Not All Generic Medications Are Created Equally

August 8, 2016

Most of the times, when given a choice of name-brand medications and generics, we opt for the lower priced versions.  After all, the generics should be the same ingredients, proportions and work the same, right?  Come to find out not all generic pharmaceuticals are created equally.  The FDA actually assigns letter grades when approving generics: An “A” means the drug is exactly the same as the name-brand, while a “B” might vary slightly in how it’s absorbed by the body. Get this, the FDA also allows the generics' concentration of active ingredient in the bloodstream to be as much as 20% below or 25% above the name brand. Should you avoid generics? For most generic medications, no. But if you recently switched from a brand to a generic and had unexplained side effects, changes in your lifestyle, etc., you might want to check and see how the drug was rated, if the inactive ingredients are different, or if the generic is being sourced by a new supplier. This information usually isn’t part of the drug’s literature; patients would have to ask the pharmacist for it.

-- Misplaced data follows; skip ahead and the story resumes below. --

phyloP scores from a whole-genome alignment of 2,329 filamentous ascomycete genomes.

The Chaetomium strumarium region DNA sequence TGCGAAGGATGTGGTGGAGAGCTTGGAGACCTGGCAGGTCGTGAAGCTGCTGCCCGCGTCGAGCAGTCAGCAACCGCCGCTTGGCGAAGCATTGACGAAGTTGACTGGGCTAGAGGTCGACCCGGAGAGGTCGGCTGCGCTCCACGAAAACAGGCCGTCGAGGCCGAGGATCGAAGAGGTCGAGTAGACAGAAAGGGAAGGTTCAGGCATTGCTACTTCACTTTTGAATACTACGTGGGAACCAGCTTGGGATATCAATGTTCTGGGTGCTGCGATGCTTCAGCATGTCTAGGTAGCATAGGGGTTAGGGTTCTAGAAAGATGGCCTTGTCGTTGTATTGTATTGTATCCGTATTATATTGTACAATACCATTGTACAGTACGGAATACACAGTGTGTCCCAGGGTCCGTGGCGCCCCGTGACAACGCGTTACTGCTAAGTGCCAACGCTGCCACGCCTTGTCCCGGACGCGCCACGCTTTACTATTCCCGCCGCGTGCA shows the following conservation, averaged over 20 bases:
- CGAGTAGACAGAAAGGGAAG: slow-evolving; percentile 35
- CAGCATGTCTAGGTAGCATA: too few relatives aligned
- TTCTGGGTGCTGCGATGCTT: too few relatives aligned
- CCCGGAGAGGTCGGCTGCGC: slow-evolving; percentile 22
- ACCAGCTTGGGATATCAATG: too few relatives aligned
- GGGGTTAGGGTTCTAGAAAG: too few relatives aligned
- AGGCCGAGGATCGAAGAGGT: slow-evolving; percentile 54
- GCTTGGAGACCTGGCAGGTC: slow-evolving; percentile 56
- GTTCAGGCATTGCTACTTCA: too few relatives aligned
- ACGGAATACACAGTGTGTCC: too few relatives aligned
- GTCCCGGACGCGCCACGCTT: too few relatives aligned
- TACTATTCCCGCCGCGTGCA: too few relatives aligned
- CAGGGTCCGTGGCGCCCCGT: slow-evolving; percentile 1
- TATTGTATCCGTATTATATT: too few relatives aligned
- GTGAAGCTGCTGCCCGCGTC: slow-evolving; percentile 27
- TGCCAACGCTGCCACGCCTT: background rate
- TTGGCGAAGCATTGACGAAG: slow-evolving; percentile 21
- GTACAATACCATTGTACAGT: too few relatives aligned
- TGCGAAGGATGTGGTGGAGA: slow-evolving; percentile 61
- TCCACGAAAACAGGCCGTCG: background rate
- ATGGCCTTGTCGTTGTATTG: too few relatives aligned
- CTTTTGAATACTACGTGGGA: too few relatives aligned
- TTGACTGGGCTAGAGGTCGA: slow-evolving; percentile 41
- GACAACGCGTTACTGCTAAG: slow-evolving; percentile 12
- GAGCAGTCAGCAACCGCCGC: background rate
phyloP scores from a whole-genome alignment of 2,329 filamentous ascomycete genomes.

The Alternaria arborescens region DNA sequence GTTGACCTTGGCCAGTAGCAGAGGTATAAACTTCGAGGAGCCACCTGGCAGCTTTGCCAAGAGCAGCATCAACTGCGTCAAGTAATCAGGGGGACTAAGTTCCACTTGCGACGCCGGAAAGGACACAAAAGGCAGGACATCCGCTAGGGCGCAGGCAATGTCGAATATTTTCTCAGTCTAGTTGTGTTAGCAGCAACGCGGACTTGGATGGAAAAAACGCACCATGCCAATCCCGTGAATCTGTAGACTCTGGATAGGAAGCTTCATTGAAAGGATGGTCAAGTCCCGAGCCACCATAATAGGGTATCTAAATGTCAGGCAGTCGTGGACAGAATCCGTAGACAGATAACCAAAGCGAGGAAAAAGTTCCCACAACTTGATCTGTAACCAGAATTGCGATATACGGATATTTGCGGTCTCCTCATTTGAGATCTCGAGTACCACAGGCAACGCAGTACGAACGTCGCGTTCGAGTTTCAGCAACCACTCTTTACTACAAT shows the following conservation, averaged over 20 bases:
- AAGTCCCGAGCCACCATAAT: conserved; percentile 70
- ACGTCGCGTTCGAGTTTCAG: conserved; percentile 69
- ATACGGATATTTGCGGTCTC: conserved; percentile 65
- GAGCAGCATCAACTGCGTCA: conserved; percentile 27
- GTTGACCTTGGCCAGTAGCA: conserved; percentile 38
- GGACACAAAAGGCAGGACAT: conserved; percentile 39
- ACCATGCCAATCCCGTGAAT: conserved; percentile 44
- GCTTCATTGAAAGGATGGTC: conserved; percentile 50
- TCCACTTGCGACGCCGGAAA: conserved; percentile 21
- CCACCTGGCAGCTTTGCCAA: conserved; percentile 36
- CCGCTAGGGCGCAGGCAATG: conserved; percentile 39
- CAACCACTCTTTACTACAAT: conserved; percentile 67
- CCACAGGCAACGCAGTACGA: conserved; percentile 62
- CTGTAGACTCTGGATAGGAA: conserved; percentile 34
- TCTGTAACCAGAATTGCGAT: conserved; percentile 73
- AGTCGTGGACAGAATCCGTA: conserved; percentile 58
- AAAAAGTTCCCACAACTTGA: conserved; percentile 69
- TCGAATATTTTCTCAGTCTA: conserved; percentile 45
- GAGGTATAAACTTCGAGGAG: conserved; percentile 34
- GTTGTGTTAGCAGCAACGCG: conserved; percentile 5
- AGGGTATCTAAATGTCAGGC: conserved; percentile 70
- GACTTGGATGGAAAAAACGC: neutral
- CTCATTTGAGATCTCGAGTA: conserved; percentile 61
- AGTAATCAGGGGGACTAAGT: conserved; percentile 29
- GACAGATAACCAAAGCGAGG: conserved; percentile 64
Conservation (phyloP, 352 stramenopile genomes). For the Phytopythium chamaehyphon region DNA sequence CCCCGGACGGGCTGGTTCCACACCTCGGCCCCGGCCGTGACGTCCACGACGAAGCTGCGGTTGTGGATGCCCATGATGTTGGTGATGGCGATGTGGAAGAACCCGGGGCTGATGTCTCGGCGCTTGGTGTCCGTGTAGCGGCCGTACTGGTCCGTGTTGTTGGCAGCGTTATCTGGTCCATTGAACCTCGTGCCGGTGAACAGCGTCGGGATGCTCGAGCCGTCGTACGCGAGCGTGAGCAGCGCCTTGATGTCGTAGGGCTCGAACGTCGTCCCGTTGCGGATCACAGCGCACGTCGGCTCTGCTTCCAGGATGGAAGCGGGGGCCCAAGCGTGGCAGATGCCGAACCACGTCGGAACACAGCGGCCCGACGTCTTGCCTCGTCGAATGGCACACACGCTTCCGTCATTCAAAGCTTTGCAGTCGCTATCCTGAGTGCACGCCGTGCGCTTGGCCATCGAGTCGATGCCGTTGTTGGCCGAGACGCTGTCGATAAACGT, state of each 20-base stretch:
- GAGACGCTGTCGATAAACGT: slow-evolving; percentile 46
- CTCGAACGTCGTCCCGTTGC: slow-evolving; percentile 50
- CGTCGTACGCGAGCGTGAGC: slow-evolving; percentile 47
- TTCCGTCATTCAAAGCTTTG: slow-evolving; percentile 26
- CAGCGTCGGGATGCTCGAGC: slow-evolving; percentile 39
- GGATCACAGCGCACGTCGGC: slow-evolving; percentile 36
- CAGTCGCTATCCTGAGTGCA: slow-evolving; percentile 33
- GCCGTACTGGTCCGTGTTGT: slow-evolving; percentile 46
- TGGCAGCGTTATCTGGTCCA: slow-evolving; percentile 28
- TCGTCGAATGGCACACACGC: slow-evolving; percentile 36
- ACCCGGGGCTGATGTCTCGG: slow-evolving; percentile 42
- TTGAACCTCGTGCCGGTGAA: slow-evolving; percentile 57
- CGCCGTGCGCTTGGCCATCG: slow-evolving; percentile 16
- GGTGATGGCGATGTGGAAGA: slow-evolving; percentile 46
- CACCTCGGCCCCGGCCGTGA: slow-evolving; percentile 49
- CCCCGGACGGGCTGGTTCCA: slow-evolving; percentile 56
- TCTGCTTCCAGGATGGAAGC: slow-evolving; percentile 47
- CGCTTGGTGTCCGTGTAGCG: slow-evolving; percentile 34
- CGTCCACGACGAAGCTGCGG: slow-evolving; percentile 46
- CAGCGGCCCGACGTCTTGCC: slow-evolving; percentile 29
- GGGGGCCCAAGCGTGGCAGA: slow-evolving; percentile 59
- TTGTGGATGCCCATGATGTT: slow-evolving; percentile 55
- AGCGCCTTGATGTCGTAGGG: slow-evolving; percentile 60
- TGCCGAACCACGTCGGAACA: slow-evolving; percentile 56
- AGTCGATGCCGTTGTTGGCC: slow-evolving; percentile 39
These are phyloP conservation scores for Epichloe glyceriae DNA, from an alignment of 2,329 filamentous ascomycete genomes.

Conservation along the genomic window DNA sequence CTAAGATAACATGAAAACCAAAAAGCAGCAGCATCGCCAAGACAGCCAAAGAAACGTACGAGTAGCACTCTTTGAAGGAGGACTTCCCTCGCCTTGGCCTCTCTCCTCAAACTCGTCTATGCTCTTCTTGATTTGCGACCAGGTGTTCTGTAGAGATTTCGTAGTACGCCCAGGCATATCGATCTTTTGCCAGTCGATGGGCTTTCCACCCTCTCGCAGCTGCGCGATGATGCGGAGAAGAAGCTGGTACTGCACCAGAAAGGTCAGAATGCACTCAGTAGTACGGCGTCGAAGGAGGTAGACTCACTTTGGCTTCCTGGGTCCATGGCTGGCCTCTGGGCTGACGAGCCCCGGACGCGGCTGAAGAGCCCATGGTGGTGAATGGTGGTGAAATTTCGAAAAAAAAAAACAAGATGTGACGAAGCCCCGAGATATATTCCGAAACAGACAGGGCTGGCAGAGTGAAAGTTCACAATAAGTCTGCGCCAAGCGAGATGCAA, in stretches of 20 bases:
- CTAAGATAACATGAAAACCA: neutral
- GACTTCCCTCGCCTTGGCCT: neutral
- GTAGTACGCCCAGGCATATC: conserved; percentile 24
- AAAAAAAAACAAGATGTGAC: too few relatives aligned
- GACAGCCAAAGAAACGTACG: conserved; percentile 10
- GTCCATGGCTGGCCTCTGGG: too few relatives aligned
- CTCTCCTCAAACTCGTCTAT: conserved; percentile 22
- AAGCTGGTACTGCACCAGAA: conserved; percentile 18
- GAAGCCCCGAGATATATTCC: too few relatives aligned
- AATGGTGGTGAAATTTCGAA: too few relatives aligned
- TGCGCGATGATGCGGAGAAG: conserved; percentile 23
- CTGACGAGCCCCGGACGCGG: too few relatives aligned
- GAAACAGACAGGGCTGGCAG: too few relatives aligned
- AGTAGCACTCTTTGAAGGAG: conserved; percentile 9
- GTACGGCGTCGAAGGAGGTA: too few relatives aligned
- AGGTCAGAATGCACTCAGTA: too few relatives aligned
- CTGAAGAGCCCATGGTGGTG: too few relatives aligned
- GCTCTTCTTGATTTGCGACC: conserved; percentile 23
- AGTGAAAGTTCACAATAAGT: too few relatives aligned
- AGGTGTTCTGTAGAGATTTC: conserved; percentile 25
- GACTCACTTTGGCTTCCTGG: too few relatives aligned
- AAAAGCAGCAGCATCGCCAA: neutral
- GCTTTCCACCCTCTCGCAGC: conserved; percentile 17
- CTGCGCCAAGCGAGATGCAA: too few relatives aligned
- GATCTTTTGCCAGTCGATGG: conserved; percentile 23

SOURCE: Mental Floss

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